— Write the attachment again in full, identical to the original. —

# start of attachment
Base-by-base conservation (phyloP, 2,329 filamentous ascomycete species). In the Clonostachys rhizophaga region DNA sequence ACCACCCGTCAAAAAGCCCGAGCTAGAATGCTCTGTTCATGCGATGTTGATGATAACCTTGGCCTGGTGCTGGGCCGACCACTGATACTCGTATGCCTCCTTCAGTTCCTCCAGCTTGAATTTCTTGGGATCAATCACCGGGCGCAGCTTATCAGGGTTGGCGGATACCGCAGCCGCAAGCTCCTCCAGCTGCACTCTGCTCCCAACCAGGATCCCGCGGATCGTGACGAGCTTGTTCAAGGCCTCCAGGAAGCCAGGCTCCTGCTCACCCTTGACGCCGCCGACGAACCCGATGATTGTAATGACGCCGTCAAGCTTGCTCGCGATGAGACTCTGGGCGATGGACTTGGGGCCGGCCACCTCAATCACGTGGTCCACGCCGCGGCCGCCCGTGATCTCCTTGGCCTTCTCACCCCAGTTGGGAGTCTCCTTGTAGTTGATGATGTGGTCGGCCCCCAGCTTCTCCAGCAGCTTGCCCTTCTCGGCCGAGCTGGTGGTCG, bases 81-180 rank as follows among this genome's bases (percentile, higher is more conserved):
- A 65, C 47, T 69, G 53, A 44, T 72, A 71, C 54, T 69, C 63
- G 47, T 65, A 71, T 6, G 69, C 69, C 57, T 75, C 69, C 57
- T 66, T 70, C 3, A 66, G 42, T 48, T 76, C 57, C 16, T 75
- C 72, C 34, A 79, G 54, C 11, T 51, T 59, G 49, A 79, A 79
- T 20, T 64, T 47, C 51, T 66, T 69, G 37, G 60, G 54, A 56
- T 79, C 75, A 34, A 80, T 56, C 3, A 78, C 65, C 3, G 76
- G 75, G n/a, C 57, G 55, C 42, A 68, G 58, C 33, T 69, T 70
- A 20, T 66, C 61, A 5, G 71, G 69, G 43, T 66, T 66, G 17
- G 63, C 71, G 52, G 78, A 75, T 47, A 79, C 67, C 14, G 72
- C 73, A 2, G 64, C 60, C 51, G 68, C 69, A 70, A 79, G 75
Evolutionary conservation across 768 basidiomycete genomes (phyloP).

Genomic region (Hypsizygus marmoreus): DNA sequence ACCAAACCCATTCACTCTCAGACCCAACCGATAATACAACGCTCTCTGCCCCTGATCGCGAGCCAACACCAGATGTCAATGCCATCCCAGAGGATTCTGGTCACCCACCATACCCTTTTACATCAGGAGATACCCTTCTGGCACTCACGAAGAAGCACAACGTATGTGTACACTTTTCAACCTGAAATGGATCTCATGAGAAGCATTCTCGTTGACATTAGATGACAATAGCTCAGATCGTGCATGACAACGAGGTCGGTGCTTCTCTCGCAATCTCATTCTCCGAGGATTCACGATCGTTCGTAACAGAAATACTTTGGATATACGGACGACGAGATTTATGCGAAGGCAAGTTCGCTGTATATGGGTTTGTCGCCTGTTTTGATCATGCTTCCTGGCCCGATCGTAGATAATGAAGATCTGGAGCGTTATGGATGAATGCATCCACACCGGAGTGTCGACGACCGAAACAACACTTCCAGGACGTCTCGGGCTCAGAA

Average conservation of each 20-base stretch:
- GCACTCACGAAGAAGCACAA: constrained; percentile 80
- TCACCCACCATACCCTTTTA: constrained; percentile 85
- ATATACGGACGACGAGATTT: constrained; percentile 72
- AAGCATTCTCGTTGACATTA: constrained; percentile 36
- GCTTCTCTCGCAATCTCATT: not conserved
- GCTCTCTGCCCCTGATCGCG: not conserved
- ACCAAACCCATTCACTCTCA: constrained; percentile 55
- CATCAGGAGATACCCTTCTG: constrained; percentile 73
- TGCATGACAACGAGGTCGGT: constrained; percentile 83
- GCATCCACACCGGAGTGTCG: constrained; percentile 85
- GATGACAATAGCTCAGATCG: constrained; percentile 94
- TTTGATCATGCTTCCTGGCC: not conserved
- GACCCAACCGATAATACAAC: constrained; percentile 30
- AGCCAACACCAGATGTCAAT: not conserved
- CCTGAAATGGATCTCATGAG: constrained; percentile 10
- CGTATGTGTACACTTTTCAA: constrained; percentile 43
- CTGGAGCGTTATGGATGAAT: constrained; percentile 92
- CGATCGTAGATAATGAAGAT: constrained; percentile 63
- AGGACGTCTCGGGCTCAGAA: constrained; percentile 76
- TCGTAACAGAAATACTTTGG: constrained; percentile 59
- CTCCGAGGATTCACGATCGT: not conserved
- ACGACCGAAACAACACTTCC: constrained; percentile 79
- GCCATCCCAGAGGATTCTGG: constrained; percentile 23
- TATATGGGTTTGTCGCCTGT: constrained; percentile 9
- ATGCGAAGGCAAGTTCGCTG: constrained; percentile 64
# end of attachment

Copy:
Base-by-base conservation (phyloP, 2,329 filamentous ascomycete species). In the Clonostachys rhizophaga region DNA sequence ACCACCCGTCAAAAAGCCCGAGCTAGAATGCTCTGTTCATGCGATGTTGATGATAACCTTGGCCTGGTGCTGGGCCGACCACTGATACTCGTATGCCTCCTTCAGTTCCTCCAGCTTGAATTTCTTGGGATCAATCACCGGGCGCAGCTTATCAGGGTTGGCGGATACCGCAGCCGCAAGCTCCTCCAGCTGCACTCTGCTCCCAACCAGGATCCCGCGGATCGTGACGAGCTTGTTCAAGGCCTCCAGGAAGCCAGGCTCCTGCTCACCCTTGACGCCGCCGACGAACCCGATGATTGTAATGACGCCGTCAAGCTTGCTCGCGATGAGACTCTGGGCGATGGACTTGGGGCCGGCCACCTCAATCACGTGGTCCACGCCGCGGCCGCCCGTGATCTCCTTGGCCTTCTCACCCCAGTTGGGAGTCTCCTTGTAGTTGATGATGTGGTCGGCCCCCAGCTTCTCCAGCAGCTTGCCCTTCTCGGCCGAGCTGGTGGTCG, bases 81-180 rank as follows among this genome's bases (percentile, higher is more conserved):
- A 65, C 47, T 69, G 53, A 44, T 72, A 71, C 54, T 69, C 63
- G 47, T 65, A 71, T 6, G 69, C 69, C 57, T 75, C 69, C 57
- T 66, T 70, C 3, A 66, G 42, T 48, T 76, C 57, C 16, T 75
- C 72, C 34, A 79, G 54, C 11, T 51, T 59, G 49, A 79, A 79
- T 20, T 64, T 47, C 51, T 66, T 69, G 37, G 60, G 54, A 56
- T 79, C 75, A 34, A 80, T 56, C 3, A 78, C 65, C 3, G 76
- G 75, G n/a, C 57, G 55, C 42, A 68, G 58, C 33, T 69, T 70
- A 20, T 66, C 61, A 5, G 71, G 69, G 43, T 66, T 66, G 17
- G 63, C 71, G 52, G 78, A 75, T 47, A 79, C 67, C 14, G 72
- C 73, A 2, G 64, C 60, C 51, G 68, C 69, A 70, A 79, G 75
Evolutionary conservation across 768 basidiomycete genomes (phyloP).

Genomic region (Hypsizygus marmoreus): DNA sequence ACCAAACCCATTCACTCTCAGACCCAACCGATAATACAACGCTCTCTGCCCCTGATCGCGAGCCAACACCAGATGTCAATGCCATCCCAGAGGATTCTGGTCACCCACCATACCCTTTTACATCAGGAGATACCCTTCTGGCACTCACGAAGAAGCACAACGTATGTGTACACTTTTCAACCTGAAATGGATCTCATGAGAAGCATTCTCGTTGACATTAGATGACAATAGCTCAGATCGTGCATGACAACGAGGTCGGTGCTTCTCTCGCAATCTCATTCTCCGAGGATTCACGATCGTTCGTAACAGAAATACTTTGGATATACGGACGACGAGATTTATGCGAAGGCAAGTTCGCTGTATATGGGTTTGTCGCCTGTTTTGATCATGCTTCCTGGCCCGATCGTAGATAATGAAGATCTGGAGCGTTATGGATGAATGCATCCACACCGGAGTGTCGACGACCGAAACAACACTTCCAGGACGTCTCGGGCTCAGAA

Average conservation of each 20-base stretch:
- GCACTCACGAAGAAGCACAA: constrained; percentile 80
- TCACCCACCATACCCTTTTA: constrained; percentile 85
- ATATACGGACGACGAGATTT: constrained; percentile 72
- AAGCATTCTCGTTGACATTA: constrained; percentile 36
- GCTTCTCTCGCAATCTCATT: not conserved
- GCTCTCTGCCCCTGATCGCG: not conserved
- ACCAAACCCATTCACTCTCA: constrained; percentile 55
- CATCAGGAGATACCCTTCTG: constrained; percentile 73
- TGCATGACAACGAGGTCGGT: constrained; percentile 83
- GCATCCACACCGGAGTGTCG: constrained; percentile 85
- GATGACAATAGCTCAGATCG: constrained; percentile 94
- TTTGATCATGCTTCCTGGCC: not conserved
- GACCCAACCGATAATACAAC: constrained; percentile 30
- AGCCAACACCAGATGTCAAT: not conserved
- CCTGAAATGGATCTCATGAG: constrained; percentile 10
- CGTATGTGTACACTTTTCAA: constrained; percentile 43
- CTGGAGCGTTATGGATGAAT: constrained; percentile 92
- CGATCGTAGATAATGAAGAT: constrained; percentile 63
- AGGACGTCTCGGGCTCAGAA: constrained; percentile 76
- TCGTAACAGAAATACTTTGG: constrained; percentile 59
- CTCCGAGGATTCACGATCGT: not conserved
- ACGACCGAAACAACACTTCC: constrained; percentile 79
- GCCATCCCAGAGGATTCTGG: constrained; percentile 23
- TATATGGGTTTGTCGCCTGT: constrained; percentile 9
- ATGCGAAGGCAAGTTCGCTG: constrained; percentile 64